This isn't just the latest in a long line of design decisions made to encourage spending - it feels like a watershed moment for the game, of the kind only the introduction of its loot boxes can rival. It is a cynical and clearly calculated change to core gameplay to encourage - if not require - players pay to complete something previously designed to reward your time and effort.

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The illusive flag.

I've previously tried to keep up with Pocket Camp's events and until now collected the full set available in each. With this fishing tournament, there was no way I could do that - and in a way, it's been freeing. Looking around the game's reddit, I'm not alone.

In a thoughtful post entitled "Thank you, fishing tourney #4, for curing my event anxiety", reddit user iceberg_dead_ahead said they too had given up their event completionist status.

"Until this weekend, I had also been a completionist, or at least an event completionist," iceberg_dead_ahead wrote. "With this fishing event, ACPC finally crossed my line between reasonable-but-pushing-it and unreasonable.

"I'm currently working 70 hours per week. I had a birthday celebration this past week. I've been planning a trip and dealing with a move. Still, I managed to log in four or five times per day, catch my max, complete tasks for extra fish, etc. Last night I got to 7200cm, and realised that it would be a crapshoot to get that flag unless I spent literally all of my Leaf Tickets. I didn't. And I'm... actually really happy with that decision."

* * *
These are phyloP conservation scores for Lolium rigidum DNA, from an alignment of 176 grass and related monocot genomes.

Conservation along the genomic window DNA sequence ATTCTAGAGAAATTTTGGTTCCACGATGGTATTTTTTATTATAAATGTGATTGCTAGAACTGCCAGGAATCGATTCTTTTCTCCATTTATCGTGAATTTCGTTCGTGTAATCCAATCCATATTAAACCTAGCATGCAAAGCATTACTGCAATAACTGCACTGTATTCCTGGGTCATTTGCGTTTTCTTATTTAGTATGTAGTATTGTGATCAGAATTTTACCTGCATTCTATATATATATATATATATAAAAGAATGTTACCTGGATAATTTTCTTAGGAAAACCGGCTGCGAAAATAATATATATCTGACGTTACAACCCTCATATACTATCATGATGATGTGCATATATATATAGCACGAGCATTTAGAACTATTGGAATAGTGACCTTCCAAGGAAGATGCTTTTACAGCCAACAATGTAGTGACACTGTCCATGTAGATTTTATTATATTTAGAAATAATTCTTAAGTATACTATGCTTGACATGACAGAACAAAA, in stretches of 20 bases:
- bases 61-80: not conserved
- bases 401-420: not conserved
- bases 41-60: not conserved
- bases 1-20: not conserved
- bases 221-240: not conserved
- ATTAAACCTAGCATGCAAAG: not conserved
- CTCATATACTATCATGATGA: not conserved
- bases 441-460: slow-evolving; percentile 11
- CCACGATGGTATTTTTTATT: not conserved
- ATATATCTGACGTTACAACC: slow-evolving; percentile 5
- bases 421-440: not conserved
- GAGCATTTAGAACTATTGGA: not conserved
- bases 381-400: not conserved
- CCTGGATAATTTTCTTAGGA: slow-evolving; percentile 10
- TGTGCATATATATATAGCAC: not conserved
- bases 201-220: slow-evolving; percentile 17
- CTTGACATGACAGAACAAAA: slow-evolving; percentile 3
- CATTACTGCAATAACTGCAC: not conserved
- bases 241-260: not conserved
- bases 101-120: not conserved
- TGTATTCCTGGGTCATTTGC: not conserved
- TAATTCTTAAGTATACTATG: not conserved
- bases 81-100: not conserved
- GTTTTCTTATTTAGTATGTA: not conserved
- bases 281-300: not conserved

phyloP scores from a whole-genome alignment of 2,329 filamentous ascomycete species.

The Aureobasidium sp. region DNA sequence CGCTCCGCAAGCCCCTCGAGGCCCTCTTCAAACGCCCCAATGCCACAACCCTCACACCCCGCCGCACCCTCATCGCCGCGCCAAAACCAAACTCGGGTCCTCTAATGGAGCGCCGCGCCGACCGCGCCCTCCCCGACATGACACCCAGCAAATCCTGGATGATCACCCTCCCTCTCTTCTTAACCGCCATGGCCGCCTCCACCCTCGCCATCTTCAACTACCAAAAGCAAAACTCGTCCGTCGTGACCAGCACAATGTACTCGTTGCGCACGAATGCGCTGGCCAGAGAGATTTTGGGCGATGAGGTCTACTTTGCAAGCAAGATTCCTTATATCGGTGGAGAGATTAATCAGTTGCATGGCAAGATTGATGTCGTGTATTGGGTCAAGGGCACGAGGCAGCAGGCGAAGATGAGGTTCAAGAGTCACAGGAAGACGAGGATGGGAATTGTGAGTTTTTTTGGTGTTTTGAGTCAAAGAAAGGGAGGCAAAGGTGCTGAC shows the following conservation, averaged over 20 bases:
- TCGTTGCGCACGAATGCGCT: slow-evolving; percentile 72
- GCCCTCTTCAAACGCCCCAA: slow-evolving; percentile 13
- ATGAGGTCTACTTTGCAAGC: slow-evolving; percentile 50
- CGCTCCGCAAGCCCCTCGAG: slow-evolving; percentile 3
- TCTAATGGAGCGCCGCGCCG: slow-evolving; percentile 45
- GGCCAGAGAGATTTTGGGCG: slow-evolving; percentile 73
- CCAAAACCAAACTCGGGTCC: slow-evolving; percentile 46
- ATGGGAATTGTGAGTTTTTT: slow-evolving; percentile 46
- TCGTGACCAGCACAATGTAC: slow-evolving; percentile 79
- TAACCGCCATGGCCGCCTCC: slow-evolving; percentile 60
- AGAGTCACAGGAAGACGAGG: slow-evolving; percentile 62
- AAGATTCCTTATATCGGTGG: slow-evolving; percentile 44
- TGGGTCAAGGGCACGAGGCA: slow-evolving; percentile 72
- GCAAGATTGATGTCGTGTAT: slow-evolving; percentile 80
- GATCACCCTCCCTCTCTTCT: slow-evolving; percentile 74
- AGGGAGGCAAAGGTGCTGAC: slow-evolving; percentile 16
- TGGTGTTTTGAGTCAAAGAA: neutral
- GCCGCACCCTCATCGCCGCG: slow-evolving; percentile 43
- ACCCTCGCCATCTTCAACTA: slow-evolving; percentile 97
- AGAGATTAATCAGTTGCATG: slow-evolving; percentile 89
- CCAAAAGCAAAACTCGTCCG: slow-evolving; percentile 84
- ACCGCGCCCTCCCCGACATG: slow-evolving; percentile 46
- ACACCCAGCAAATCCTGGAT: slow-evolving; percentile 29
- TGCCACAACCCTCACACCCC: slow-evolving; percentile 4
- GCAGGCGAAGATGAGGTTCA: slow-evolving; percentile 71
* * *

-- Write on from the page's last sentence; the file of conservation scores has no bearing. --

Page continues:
Others were less okay with it all. Scrolling the last day's worth of Pocket Camp reddit posts, other threads on the subject are titled "This is cruel", "C'mon game, you're killing me here!!", and "thats fuckt up" - all from fans still grinding the game well beyond the gold trophy point to get their flag item. Another thread, "Desperately Trying To Get The Banner. 11:55pm. 9783m. The Game Hates Me." pretty much sums it up.

And they continue. "The Fishing Tournament messed up my sleep pattern", from user CassQuinn, simply states: "I was so used to forcing myself awake till 5am I can't sleep anymore."

Longer and more thoughtful responses describe in detail the current community feeling towards Pocket Camp. "Pocket Camp is on its last legs for me" describes how reddit user sparkypchu and their girlfriend have "happily spent $40 on the game" but simply cannot afford or manage to keep up by spending more. It's just a little more than the amount I think I've spent over the nine months since launch - an amount there's no way I'd now add to. "My opinion on how Pocket Camp lost its Animal Crossing magic" sums up how far the game has diverged from the brand's core experience - of being a calming, relaxing game where you are encouraged to show off your accomplishments in a finite museum collection, rather than on a never-ending conveyor belt players now feel forced to keep up with.

Perhaps the most pertinent thread is this: "PSA: Don't forget to send Nintendo feedback for Fishing Tournament 4." Pocket Camp includes a feedback form for you to send thoughts direct to Nintendo. Go to your Settings menu - you'll find it in there. In the past, the company has listened to criticism of the app's first gardening event being too much of a grind. This feels like part of a larger, more business-minded shift within the game than just balance, but if there's anyone there at Nintendo reading this, or the reddit today, hopefully they're tracking how bad fans believe the app now treats one of its biggest franchises.

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Tom Phillips

Tom Phillips

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Tom is Eurogamer's news editor. He writes lots of news, some of the puns and all the stealth Destiny articles.